Chislehurst professor accepts one of the most prestigious awards in international medicine

PUBLISHED: 07:00 14 December 2018

Graham Hughes has accepted the Hamdan Award for Medical Research Excellence. Photo: The PHA group/Miroslav Cik

Graham Hughes has accepted the Hamdan Award for Medical Research Excellence. Photo: The PHA group/Miroslav Cik

Miroslav Cik

A man from Chislehurst has recently become the recipient of this year’s hugely prestigious Hamdan Award for Medical Research Excellence.

Head of the London Lupus Centre at London Bridge Hospital, professor Graham Huges has been recognised for his contribution to Rheumatological disorders, and is credited with the discovery of the blood clotting disease Hughes Syndrome.

The syndrome was diagnosed 25 years ago, and professor Hughes has been invited to accept one of the most significant awards in international medicine, granted by the deputy ruler of Dubai, Sheikh Hamdan bin Rashid Al Maktom.

Sheikh Hamdan honoured Prof Hughes in a grand ceremony in Dubai on December 12, alongside 15 other prestigious personalities from the USA, Switzerland, Jordan, Sudan, United Arab Emirates, and Saudi Aribia.

First identified in 1983, Hughes Syndrome has been coined ‘the most important medical disorder that you’ve probably never heard of.’ When asked to describe the condition, professor Hughes explained that the syndrome affected more women than men.

“The condition causes the blood to have an increased tendency to clot or ‘sludge’,” he said.

“The two organs most sensitive are the brain (leading to features including migraine, balance problems, memory loss and even, if untreated, stroke) and the placenta in pregnancy, leading to recurrent miscarriage and even stillbirth.

Some women with Hughes Syndrome suffer as many as 10-12 miscarriages – preventable.”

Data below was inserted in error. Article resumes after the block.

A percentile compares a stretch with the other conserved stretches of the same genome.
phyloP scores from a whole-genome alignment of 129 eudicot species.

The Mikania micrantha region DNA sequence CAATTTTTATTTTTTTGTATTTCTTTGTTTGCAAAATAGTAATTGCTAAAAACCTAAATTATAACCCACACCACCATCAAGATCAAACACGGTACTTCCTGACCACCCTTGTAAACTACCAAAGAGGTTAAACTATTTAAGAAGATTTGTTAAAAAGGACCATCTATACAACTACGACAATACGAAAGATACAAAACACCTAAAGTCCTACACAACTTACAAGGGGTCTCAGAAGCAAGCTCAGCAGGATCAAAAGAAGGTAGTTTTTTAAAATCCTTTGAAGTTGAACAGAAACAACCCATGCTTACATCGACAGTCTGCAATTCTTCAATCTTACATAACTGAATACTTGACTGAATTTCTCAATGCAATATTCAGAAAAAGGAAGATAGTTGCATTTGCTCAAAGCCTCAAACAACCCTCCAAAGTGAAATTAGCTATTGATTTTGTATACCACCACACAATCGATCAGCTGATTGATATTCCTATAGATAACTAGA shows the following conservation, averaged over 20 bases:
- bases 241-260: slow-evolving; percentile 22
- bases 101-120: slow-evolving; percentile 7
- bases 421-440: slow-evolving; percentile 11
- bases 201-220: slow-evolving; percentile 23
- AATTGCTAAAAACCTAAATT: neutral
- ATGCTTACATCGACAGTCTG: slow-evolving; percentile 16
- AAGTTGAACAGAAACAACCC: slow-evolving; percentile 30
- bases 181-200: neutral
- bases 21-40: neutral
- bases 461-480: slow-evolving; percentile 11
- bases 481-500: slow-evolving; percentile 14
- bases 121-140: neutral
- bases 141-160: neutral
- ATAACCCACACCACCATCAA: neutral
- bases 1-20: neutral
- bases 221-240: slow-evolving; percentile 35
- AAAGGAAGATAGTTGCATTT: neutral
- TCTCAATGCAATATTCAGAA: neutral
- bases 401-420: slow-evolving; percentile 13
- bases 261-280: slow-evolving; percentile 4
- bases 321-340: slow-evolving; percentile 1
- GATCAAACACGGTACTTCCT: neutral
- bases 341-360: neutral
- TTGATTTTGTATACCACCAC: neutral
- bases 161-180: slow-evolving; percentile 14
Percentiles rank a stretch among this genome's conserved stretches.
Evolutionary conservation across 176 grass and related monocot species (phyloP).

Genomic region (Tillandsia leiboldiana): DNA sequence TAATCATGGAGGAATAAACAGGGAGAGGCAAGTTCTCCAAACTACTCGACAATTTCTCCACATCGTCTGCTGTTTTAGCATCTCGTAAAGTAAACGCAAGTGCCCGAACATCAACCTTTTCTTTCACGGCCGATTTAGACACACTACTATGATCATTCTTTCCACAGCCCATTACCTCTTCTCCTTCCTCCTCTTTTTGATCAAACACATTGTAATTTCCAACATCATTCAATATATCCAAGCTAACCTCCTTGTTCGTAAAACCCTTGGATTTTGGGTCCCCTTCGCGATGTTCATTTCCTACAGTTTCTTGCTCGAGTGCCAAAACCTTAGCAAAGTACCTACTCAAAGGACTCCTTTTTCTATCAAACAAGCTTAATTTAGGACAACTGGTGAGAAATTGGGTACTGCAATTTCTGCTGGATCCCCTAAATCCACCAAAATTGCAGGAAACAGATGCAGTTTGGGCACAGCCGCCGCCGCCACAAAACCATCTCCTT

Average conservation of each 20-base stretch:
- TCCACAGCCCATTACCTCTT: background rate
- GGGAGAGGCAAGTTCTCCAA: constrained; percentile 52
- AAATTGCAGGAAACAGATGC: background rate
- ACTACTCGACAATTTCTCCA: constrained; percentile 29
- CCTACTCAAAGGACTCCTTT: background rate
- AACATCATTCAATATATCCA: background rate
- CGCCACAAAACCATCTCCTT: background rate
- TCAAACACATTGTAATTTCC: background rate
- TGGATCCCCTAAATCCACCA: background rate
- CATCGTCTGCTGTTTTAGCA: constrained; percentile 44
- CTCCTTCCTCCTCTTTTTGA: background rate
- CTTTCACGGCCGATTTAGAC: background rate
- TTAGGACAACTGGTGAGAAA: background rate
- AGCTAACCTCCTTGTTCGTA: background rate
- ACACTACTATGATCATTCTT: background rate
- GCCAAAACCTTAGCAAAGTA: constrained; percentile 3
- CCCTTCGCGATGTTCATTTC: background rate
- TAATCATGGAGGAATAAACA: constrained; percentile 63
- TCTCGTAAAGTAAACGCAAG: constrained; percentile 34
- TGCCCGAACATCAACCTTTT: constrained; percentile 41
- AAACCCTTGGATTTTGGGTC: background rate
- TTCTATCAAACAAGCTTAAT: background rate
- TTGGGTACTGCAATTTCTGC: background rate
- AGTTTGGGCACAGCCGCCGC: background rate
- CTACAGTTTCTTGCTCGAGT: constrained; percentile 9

Also known as ‘sticky blood’, it is a disorder of the immune system which causes an increased risk of blood clotting in two particular organs, the brain and placenta.

This excessive clotting can lead to a wide variety of undesirable conditions, including stroke, miscarriage, memory loss, seizures, and fractures.

However, thanks to professor Hughes’ work, the condition can now be easily identified through a simple blood test, and treated with low dose aspirin or stronger forms of anti-clotting drugs.

Between 1983 and 1985, professor Hughes and his team gathered enough evidence to publish a series of papers – one of which appeared in the British Medical Journal.

In the twenty five years since these papers identified the condition, the thrombotic disorder has had a major impact on a number of specialities – including cardiology, neurology, and surgery. It has also revolutionised the treatment of women with recurrent miscarriages.

Professor Hughes, who is possibly the only professor in the UK with a syndrome named after him, said: “This honour was totally unexpected, especially as it a truly international award.

“I was especially pleased as it will, I hope, contribute to increasing the awareness of the syndrome.”

When asked what part of his achievement he was most proud of, professor Hughes said: “I suppose the biggest impact of Hughes Syndrome is in obstetrics, where it is now known to be the most commonest, treatable cause of recurrent miscarriage.

My research in this topic goes back to the early 1970’s, when I set up the Lupus clinic in London.

Our work describing the condition was finally published in the British Medical Journal in 1983.”

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